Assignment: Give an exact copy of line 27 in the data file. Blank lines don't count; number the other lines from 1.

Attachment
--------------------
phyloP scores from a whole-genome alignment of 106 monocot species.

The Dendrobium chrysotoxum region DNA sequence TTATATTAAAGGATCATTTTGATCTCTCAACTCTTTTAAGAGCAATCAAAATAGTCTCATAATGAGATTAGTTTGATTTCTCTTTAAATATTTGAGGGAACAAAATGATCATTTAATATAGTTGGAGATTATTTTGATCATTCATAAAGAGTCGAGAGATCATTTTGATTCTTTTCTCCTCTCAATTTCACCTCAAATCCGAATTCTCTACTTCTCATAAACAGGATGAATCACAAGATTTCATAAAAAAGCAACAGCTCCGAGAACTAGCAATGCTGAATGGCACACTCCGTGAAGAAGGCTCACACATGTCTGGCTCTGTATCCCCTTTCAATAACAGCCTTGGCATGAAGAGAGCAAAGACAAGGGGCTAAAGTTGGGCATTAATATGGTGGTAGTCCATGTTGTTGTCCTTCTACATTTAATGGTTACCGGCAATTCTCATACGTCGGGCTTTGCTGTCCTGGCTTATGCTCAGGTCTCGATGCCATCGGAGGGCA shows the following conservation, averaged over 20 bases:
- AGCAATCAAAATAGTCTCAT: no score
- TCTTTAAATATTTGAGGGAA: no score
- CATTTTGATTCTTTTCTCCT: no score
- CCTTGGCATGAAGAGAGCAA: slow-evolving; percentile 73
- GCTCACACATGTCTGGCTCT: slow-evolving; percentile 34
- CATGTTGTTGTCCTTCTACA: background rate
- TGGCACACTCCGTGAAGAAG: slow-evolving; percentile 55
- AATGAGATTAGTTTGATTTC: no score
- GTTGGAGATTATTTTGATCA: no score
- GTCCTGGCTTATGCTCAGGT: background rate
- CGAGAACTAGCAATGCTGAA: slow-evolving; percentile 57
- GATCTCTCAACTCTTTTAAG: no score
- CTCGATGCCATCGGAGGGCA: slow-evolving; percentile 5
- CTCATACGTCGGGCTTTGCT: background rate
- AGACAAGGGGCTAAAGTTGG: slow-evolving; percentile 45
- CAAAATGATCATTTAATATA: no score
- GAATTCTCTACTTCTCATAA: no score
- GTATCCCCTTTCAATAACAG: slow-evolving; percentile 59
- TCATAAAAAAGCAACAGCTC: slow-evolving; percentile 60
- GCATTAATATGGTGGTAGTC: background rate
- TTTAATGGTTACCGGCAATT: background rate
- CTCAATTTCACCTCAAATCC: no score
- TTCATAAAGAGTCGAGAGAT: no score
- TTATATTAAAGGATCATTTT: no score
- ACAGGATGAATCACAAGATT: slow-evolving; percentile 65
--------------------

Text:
- ACAGGATGAATCACAAGATT: slow-evolving; percentile 65